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5 Steps to Handle a Tenant That Violates Their Lease

5 Steps to Handle a Tenant That Violates Their Lease

What happens when your tenant is a week late paying their rent? There is no sign of a check and your tenant has not reached out to you, and you are starting to get upset. What about a scenario where the tenant has broken the terms of the lease agreement, and you need to get them out of your rental property ASAP? No landlord wants to deal with situations like these, situations where you have to confront your tenant, demand money, or have them vacate the promises.

Attorney Bucklin understands that no one can predict the future, and there is no “landlord crystal ball” that can warn you about a tenant before they enter your property. Attorney Bucklin also understands that when you find yourself dealing with tenant issues, it is crucial to follow proper protocol so the landlord-tenant relationship is handled correctly and more importantly…legally.

Here is a list of 5 steps you need to follow to handle a difficult tenant that does not pay on time or has broken your lease agreement.

Talk With Your Tenant

Respectfully talk with your tenant about the issue. Be understanding and open minded when it comes to the situation to ensure that you can get a better understanding of the situation. Let your tenant know that you care about their situation, but you also can not afford not to receive rent or have them break the lease agreement. Be firm and fair while reviewing the lease and your expectations of them as renters.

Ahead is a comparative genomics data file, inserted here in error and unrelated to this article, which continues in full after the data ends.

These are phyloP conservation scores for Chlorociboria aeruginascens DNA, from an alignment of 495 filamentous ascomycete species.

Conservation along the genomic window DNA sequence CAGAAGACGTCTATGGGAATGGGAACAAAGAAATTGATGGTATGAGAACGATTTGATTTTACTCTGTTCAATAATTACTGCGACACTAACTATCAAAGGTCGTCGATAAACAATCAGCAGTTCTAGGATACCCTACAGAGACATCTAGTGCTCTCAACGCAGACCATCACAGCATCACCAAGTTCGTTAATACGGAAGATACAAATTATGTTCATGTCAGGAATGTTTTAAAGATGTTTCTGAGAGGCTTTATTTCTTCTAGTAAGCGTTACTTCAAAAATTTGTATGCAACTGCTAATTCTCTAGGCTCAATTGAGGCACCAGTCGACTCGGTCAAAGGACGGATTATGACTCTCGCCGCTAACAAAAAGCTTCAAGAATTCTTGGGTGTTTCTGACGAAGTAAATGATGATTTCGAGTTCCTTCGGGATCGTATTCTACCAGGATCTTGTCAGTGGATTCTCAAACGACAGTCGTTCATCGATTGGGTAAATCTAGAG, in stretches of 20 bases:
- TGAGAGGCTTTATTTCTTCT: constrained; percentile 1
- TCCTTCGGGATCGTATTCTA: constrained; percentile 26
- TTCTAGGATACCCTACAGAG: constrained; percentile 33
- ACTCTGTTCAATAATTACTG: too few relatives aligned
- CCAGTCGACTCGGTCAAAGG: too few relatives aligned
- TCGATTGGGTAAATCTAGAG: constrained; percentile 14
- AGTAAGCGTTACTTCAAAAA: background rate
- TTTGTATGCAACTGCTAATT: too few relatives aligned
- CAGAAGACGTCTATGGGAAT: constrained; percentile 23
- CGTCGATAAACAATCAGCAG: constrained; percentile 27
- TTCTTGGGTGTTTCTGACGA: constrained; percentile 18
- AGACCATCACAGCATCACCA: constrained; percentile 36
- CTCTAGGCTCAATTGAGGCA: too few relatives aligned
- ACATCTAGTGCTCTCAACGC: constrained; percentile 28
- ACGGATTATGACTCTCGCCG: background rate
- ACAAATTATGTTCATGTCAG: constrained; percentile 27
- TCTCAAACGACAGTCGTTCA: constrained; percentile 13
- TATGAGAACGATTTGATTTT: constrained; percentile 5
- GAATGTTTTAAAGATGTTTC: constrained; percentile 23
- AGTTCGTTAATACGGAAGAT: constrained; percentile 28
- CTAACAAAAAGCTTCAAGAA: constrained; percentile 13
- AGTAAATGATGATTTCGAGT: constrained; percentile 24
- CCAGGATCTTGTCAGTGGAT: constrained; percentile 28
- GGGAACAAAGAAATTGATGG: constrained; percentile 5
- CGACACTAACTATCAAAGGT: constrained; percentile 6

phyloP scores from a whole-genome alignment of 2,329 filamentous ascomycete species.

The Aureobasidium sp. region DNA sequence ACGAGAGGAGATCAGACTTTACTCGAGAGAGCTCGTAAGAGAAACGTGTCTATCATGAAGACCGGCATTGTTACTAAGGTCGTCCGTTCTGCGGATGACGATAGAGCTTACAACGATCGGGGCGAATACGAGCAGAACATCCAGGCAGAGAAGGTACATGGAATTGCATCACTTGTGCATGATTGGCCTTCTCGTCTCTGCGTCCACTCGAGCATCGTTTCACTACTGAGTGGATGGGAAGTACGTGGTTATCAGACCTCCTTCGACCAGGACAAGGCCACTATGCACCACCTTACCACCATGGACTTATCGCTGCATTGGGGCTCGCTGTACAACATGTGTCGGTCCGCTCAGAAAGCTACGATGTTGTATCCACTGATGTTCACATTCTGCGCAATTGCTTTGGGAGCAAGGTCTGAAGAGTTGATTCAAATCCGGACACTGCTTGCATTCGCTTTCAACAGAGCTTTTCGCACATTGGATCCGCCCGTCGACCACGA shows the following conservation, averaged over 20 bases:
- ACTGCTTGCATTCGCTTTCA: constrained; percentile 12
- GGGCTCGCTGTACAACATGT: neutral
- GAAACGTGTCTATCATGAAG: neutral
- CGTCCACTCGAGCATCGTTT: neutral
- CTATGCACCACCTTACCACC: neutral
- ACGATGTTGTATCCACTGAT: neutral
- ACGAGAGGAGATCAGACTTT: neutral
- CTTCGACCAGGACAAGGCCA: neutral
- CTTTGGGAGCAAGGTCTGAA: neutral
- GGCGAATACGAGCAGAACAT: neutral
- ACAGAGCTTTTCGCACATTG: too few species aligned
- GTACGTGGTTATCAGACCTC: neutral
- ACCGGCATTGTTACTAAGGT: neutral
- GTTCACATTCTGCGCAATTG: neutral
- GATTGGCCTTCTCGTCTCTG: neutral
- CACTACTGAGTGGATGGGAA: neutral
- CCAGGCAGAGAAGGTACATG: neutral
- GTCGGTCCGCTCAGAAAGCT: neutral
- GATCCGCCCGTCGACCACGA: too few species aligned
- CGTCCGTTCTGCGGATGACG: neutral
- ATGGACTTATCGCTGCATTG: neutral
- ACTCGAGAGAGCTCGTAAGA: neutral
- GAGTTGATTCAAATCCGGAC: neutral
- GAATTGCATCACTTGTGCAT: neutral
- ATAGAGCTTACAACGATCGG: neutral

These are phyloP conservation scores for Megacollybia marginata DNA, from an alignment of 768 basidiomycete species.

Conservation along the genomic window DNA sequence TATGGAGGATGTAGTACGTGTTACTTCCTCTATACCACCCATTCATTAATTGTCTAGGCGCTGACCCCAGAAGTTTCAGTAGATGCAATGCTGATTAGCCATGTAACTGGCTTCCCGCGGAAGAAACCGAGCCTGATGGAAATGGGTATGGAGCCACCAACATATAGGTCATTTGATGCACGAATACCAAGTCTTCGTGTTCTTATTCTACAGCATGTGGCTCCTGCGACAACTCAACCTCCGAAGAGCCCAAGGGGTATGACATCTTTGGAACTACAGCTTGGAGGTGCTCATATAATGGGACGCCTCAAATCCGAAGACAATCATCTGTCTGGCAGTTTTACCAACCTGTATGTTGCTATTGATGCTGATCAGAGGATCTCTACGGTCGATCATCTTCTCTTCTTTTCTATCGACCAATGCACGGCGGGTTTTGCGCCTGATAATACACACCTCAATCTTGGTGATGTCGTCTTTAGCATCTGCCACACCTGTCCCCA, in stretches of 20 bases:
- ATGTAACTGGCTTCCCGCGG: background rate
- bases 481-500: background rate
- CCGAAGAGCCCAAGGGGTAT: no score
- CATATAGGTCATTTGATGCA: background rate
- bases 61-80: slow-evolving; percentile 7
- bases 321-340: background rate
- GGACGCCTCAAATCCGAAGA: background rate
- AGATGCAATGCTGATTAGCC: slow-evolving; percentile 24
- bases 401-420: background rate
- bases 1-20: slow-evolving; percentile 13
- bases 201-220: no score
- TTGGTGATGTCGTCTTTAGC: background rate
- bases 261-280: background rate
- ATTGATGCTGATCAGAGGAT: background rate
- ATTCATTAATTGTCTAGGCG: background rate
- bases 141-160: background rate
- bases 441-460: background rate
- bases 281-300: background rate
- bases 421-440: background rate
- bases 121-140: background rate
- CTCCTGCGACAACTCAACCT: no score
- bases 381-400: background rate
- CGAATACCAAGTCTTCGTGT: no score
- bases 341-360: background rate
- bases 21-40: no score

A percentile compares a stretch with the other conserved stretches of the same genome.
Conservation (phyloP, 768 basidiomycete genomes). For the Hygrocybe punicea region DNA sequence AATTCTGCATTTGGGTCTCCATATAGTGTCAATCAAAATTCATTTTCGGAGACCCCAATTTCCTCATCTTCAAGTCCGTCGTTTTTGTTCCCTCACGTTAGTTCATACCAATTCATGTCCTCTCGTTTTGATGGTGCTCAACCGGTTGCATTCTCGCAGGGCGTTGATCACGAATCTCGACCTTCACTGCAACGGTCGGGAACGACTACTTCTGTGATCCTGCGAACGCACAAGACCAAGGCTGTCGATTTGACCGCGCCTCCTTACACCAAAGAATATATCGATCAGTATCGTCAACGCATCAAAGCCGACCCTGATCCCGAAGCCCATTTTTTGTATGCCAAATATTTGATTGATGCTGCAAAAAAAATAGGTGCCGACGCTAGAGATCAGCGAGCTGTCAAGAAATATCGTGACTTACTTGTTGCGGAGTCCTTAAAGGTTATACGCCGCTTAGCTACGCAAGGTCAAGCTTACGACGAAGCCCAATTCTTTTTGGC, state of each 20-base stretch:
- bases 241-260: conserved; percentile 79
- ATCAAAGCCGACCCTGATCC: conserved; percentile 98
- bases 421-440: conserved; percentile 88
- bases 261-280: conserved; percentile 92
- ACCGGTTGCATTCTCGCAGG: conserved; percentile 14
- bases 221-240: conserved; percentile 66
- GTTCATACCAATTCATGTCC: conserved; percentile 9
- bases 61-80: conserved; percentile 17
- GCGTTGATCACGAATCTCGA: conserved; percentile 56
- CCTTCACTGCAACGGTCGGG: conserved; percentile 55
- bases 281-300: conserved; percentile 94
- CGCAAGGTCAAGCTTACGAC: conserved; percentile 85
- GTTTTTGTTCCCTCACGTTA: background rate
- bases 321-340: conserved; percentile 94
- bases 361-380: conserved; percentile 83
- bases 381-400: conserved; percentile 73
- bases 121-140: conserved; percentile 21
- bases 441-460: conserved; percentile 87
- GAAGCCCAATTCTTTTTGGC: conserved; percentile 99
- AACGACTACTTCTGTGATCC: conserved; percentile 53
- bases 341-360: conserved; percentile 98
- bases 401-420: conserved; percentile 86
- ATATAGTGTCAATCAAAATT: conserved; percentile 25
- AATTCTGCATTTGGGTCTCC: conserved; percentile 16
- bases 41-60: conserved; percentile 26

• If the rent payment is late, this is a great time to give them a formal “late rent” notice while discussing the issue.

  • If they are breaking the lease agreement, this would be a good time to give them a formal document highlighting what needs to be addressed.

Know the Law and Timeframes Allotted By Your State

Every state has its own laws and regulations put in place to deal with landlord and tenant rights. It is essential to understand two things:

  • Time Restrictions: Each state has its own guidelines put in place when it comes to the amount of time that a landlord must give a renter to address any issue when dealing with late rent or breaking lease terms. It is important to give your tenant the correct amount of days to address the issues so that you are following proper protocol.

  • State Law for Eviction: Each state also has its own set of laws that must be followed to properly document and evict a tenant. The “Landlord and Tenant Act” goes into a detailed explanation of the legal side of the eviction process. Make sure to review and understand the laws that protect both the landlord and the tenant before you take the situation to the next step.

These laws and timeframes can change over time depending on the state and situation. It is more important to handle these situations with time and get it done correctly than to rush them. That is why we recommend following up with an Attorney that understands these regulations inside and out. Attorney Bucklin has been assisting landlords for many years in the state of Massachusetts to ensure that all situations are handled legally and thoroughly.